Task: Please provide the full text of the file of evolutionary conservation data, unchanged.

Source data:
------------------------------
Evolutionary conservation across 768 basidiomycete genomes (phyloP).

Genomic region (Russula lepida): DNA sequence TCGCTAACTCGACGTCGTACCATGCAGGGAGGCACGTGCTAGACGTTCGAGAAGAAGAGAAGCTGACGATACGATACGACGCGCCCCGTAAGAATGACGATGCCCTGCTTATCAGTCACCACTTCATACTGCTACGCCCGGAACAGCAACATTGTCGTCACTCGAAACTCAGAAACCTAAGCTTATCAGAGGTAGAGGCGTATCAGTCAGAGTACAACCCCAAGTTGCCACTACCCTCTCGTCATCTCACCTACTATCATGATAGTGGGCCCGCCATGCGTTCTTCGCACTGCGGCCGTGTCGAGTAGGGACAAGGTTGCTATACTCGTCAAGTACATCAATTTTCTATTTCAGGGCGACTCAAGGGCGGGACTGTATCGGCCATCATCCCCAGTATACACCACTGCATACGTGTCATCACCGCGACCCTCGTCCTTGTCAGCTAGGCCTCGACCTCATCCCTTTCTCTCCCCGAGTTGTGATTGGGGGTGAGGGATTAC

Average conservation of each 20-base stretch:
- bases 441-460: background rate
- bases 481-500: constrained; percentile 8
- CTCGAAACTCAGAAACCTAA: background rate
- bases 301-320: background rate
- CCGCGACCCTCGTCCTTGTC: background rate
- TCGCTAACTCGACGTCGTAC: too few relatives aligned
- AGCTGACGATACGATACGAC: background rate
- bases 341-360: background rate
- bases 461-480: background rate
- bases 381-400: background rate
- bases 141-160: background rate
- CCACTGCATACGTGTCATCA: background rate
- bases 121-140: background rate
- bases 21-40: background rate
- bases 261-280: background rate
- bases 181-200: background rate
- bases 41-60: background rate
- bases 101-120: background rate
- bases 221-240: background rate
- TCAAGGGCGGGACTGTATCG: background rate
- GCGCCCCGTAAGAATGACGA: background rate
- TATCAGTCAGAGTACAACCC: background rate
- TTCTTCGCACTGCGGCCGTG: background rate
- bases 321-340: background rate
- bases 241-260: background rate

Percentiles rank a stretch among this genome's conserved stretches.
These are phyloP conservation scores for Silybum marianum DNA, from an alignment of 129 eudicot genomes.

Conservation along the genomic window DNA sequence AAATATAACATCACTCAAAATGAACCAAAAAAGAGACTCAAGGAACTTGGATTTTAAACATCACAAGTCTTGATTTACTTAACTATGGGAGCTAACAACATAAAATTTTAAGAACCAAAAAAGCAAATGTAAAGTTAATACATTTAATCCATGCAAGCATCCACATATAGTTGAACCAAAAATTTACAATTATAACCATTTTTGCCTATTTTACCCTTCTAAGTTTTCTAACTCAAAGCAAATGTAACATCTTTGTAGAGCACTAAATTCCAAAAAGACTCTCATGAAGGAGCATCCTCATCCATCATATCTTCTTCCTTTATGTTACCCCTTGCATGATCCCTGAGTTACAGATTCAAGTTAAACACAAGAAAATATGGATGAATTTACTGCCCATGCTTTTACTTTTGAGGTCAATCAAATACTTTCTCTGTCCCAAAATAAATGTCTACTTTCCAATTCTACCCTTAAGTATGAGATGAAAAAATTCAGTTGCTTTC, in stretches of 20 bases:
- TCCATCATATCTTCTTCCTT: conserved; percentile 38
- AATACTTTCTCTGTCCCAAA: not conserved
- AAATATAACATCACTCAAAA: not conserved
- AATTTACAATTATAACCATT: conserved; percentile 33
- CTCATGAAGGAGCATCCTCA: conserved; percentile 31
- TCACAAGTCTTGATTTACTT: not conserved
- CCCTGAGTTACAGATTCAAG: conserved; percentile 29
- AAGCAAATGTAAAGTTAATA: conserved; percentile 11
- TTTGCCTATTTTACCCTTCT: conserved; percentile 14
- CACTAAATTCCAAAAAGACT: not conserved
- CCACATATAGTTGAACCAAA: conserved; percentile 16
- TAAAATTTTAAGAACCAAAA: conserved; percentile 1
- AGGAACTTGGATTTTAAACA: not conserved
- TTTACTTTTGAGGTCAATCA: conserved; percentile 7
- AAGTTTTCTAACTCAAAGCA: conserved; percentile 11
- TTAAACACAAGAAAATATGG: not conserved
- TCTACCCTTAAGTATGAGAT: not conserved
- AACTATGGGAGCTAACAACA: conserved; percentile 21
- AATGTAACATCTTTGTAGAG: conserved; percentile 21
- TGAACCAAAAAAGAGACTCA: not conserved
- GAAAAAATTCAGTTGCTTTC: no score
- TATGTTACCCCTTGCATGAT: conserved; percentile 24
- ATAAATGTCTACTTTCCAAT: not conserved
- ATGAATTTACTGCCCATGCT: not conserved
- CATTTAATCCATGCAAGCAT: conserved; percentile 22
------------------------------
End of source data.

Evolutionary conservation across 768 basidiomycete genomes (phyloP).

Genomic region (Russula lepida): DNA sequence TCGCTAACTCGACGTCGTACCATGCAGGGAGGCACGTGCTAGACGTTCGAGAAGAAGAGAAGCTGACGATACGATACGACGCGCCCCGTAAGAATGACGATGCCCTGCTTATCAGTCACCACTTCATACTGCTACGCCCGGAACAGCAACATTGTCGTCACTCGAAACTCAGAAACCTAAGCTTATCAGAGGTAGAGGCGTATCAGTCAGAGTACAACCCCAAGTTGCCACTACCCTCTCGTCATCTCACCTACTATCATGATAGTGGGCCCGCCATGCGTTCTTCGCACTGCGGCCGTGTCGAGTAGGGACAAGGTTGCTATACTCGTCAAGTACATCAATTTTCTATTTCAGGGCGACTCAAGGGCGGGACTGTATCGGCCATCATCCCCAGTATACACCACTGCATACGTGTCATCACCGCGACCCTCGTCCTTGTCAGCTAGGCCTCGACCTCATCCCTTTCTCTCCCCGAGTTGTGATTGGGGGTGAGGGATTAC

Average conservation of each 20-base stretch:
- bases 441-460: background rate
- bases 481-500: constrained; percentile 8
- CTCGAAACTCAGAAACCTAA: background rate
- bases 301-320: background rate
- CCGCGACCCTCGTCCTTGTC: background rate
- TCGCTAACTCGACGTCGTAC: too few relatives aligned
- AGCTGACGATACGATACGAC: background rate
- bases 341-360: background rate
- bases 461-480: background rate
- bases 381-400: background rate
- bases 141-160: background rate
- CCACTGCATACGTGTCATCA: background rate
- bases 121-140: background rate
- bases 21-40: background rate
- bases 261-280: background rate
- bases 181-200: background rate
- bases 41-60: background rate
- bases 101-120: background rate
- bases 221-240: background rate
- TCAAGGGCGGGACTGTATCG: background rate
- GCGCCCCGTAAGAATGACGA: background rate
- TATCAGTCAGAGTACAACCC: background rate
- TTCTTCGCACTGCGGCCGTG: background rate
- bases 321-340: background rate
- bases 241-260: background rate

Percentiles rank a stretch among this genome's conserved stretches.
These are phyloP conservation scores for Silybum marianum DNA, from an alignment of 129 eudicot genomes.

Conservation along the genomic window DNA sequence AAATATAACATCACTCAAAATGAACCAAAAAAGAGACTCAAGGAACTTGGATTTTAAACATCACAAGTCTTGATTTACTTAACTATGGGAGCTAACAACATAAAATTTTAAGAACCAAAAAAGCAAATGTAAAGTTAATACATTTAATCCATGCAAGCATCCACATATAGTTGAACCAAAAATTTACAATTATAACCATTTTTGCCTATTTTACCCTTCTAAGTTTTCTAACTCAAAGCAAATGTAACATCTTTGTAGAGCACTAAATTCCAAAAAGACTCTCATGAAGGAGCATCCTCATCCATCATATCTTCTTCCTTTATGTTACCCCTTGCATGATCCCTGAGTTACAGATTCAAGTTAAACACAAGAAAATATGGATGAATTTACTGCCCATGCTTTTACTTTTGAGGTCAATCAAATACTTTCTCTGTCCCAAAATAAATGTCTACTTTCCAATTCTACCCTTAAGTATGAGATGAAAAAATTCAGTTGCTTTC, in stretches of 20 bases:
- TCCATCATATCTTCTTCCTT: conserved; percentile 38
- AATACTTTCTCTGTCCCAAA: not conserved
- AAATATAACATCACTCAAAA: not conserved
- AATTTACAATTATAACCATT: conserved; percentile 33
- CTCATGAAGGAGCATCCTCA: conserved; percentile 31
- TCACAAGTCTTGATTTACTT: not conserved
- CCCTGAGTTACAGATTCAAG: conserved; percentile 29
- AAGCAAATGTAAAGTTAATA: conserved; percentile 11
- TTTGCCTATTTTACCCTTCT: conserved; percentile 14
- CACTAAATTCCAAAAAGACT: not conserved
- CCACATATAGTTGAACCAAA: conserved; percentile 16
- TAAAATTTTAAGAACCAAAA: conserved; percentile 1
- AGGAACTTGGATTTTAAACA: not conserved
- TTTACTTTTGAGGTCAATCA: conserved; percentile 7
- AAGTTTTCTAACTCAAAGCA: conserved; percentile 11
- TTAAACACAAGAAAATATGG: not conserved
- TCTACCCTTAAGTATGAGAT: not conserved
- AACTATGGGAGCTAACAACA: conserved; percentile 21
- AATGTAACATCTTTGTAGAG: conserved; percentile 21
- TGAACCAAAAAAGAGACTCA: not conserved
- GAAAAAATTCAGTTGCTTTC: no score
- TATGTTACCCCTTGCATGAT: conserved; percentile 24
- ATAAATGTCTACTTTCCAAT: not conserved
- ATGAATTTACTGCCCATGCT: not conserved
- CATTTAATCCATGCAAGCAT: conserved; percentile 22